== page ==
Should workers receive payment for sleep-in shifts?
You may have read our previous article on this subject which was written around the Summer of 2017.
The full article can be accessed by clicking here.
Since writing this article, the case of Royal Mencap Society v Tomlinson-Blake has been taken to the Court of Appeal.
In brief, the background of this case is as follows:
- Ms Tomlinson-Blake was a highly trained carer employed by Mencap to look after two men who required around the clock care.
- She required to stay over some nights and be available to assist the men if required, failing which she was allowed to sleep.
- She received a flat rate fee of £29.05 for a 9 hour night shift which was less than her hourly rate which she received through the day and less than the national minimum wage. She received more pay if she was required to provide more than one hour’s care during her shift.
- She brought a claim for back pay, arguing that the night shift in its entirety was working time and therefore she should have been paid her normal hourly rate.
- The Employment Tribunal agreed with Ms Tomlinson-Blake and awarded her the back pay she claimed.
- The decision was appealed to the Employment Appeal Tribunal, who rejected the appeal and upheld the Tribunal’s decision.
Court of Appeal
Mencap appealed this case again, this time to the Court of Appeal. Their decision was issued last Friday (13th July 2018).
The Court of Appeal carried out a detailed analysis of the legislation and some previous cases in this area, and they overturned the Employment Tribunal and the Employment Appeal Tribunal’s previous decision.
They found that workers required to sleep in under this type of agreement were to be characterised as being available for work rather than actually working. Therefore, the entirety of the night shift was not working time and there was no requirement to pay the worker the minimum wage for every hour unless they were awake for the purposes of working.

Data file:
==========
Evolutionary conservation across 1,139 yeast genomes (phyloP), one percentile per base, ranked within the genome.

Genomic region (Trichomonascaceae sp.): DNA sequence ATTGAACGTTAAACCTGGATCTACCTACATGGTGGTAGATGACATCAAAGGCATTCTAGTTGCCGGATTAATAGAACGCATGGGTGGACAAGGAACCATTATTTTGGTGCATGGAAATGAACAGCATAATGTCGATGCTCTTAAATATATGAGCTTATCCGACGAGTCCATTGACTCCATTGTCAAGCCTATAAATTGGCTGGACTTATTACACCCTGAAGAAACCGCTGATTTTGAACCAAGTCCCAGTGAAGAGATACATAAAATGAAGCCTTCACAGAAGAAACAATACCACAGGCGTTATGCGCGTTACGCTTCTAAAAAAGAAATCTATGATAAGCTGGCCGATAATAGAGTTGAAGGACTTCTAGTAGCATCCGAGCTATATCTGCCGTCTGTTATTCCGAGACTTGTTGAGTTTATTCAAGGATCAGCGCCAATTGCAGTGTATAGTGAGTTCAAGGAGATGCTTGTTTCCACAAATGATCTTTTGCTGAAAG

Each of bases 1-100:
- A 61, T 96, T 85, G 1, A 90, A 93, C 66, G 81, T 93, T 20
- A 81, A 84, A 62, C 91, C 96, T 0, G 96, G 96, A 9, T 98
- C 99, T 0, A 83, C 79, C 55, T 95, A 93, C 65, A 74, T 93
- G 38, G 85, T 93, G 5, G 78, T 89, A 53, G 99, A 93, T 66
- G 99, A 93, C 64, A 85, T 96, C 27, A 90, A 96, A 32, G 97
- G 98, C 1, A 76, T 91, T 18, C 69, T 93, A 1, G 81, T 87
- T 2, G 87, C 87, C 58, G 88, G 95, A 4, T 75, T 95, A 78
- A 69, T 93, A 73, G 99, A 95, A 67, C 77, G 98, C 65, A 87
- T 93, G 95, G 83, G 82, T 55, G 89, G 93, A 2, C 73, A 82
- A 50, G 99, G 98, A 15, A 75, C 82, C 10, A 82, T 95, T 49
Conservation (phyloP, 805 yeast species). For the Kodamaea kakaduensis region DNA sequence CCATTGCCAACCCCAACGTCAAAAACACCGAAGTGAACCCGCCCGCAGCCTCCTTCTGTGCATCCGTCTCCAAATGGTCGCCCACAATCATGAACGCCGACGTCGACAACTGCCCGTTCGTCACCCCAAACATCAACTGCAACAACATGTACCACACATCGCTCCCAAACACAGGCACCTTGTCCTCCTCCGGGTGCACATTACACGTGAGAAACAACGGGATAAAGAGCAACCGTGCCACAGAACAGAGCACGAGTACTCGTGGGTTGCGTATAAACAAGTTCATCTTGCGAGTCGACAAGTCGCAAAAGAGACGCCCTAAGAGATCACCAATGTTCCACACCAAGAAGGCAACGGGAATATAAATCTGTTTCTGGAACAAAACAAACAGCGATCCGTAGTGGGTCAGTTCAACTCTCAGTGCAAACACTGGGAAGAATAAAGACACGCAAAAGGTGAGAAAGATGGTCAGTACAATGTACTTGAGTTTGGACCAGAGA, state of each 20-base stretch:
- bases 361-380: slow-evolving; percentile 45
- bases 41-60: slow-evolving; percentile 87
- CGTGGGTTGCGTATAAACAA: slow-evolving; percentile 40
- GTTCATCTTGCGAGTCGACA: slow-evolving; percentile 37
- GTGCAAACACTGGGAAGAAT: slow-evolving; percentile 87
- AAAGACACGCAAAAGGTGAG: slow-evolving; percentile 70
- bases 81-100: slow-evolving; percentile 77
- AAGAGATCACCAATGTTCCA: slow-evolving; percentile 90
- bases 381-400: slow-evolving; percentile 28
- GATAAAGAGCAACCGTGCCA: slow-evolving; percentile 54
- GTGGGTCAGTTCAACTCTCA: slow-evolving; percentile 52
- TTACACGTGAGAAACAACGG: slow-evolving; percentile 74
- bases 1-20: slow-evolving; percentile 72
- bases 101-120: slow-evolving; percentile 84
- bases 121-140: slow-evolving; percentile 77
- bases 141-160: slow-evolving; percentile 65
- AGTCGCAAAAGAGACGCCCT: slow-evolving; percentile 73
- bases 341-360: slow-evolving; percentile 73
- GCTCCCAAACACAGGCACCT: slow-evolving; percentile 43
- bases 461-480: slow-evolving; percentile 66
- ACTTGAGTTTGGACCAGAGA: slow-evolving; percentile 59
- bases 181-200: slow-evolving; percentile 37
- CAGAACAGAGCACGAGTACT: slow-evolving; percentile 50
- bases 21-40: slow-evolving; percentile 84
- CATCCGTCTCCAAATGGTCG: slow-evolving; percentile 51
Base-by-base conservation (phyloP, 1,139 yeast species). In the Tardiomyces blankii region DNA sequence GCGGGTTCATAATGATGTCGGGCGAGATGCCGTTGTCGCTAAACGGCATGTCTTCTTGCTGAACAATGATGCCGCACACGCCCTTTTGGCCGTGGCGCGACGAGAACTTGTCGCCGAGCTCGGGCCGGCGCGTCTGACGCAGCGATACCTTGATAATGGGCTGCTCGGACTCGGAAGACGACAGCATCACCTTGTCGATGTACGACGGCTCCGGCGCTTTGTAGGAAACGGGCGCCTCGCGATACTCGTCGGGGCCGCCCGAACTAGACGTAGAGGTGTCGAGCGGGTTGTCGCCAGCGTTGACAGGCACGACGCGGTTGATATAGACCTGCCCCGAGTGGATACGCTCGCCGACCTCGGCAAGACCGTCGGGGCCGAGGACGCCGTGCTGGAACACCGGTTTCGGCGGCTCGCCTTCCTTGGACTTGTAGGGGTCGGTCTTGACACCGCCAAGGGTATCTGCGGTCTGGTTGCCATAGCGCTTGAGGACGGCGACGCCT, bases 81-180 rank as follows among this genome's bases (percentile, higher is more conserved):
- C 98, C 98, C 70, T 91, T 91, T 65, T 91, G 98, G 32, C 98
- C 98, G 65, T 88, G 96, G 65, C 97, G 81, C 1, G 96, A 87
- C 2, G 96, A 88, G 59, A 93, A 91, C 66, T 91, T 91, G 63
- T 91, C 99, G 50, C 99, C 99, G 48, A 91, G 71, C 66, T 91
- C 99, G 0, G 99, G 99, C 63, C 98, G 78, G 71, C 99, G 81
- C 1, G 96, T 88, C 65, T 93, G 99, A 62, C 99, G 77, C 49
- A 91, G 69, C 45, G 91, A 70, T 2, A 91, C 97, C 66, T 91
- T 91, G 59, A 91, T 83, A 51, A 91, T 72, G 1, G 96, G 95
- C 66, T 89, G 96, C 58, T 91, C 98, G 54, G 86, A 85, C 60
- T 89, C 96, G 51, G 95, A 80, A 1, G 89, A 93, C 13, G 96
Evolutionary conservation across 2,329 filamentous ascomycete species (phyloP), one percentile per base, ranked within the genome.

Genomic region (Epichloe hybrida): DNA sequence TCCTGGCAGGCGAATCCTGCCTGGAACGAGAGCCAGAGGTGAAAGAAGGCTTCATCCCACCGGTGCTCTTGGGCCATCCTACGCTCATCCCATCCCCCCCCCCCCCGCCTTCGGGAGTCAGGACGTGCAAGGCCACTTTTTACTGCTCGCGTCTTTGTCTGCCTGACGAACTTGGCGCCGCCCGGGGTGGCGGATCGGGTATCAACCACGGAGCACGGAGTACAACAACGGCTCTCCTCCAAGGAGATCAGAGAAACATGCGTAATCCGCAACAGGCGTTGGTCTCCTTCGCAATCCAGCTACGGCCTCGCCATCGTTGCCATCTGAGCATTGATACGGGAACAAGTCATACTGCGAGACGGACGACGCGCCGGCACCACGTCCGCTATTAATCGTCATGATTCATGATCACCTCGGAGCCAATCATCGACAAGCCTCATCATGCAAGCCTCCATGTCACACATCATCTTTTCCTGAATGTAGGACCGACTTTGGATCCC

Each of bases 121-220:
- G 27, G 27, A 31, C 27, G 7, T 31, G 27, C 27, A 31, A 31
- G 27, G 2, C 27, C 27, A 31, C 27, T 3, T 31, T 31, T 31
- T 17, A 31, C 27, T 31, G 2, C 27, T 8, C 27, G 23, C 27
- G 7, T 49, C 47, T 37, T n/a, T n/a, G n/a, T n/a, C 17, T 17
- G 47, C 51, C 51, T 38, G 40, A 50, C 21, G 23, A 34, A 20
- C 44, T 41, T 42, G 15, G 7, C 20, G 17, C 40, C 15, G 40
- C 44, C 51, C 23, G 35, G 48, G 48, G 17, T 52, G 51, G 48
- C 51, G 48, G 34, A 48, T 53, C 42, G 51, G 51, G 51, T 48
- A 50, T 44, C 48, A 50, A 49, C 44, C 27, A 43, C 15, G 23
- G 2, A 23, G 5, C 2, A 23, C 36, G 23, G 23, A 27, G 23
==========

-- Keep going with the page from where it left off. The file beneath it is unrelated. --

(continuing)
In their decision they stated:
“a worker who is, and is required to be, available for the purpose of working at or near his or her place of work is entitled to have the time in question counted as time work for NMW purposes unless
- he or she is at home; or
- the arrangement is that they will sleep (and be given facilities for doing so), in which case only those hours will count when they are, and are required to be, awake for the purpose of working”
The Court of Appeal’s decision means workers in similar situations, required to sleep over during their shifts, will only be entitled to the minimum wage for the hours when they are awake for the purposes of working.
This decision will come as a relief to employers in the care sector. It had been estimated that if the Court of Appeal decision had gone the other way and care providers had required to pay their workers the national minimum wage for each hour on shift, this would have cost the industry approximately £400 million in back pay, and approximately an extra £200 million each year going forward. However, this decision will be disappointing for workers in the care sector, many of whom are already working long hours for minimal pay.
Representatives for Ms Tomlinson-Blake have indicated they may appeal this decision to the Supreme Court, so watch this space and we will keep you updated on any further developments.
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Note: This article first appeared on the Moray Employment Law website in July 2018.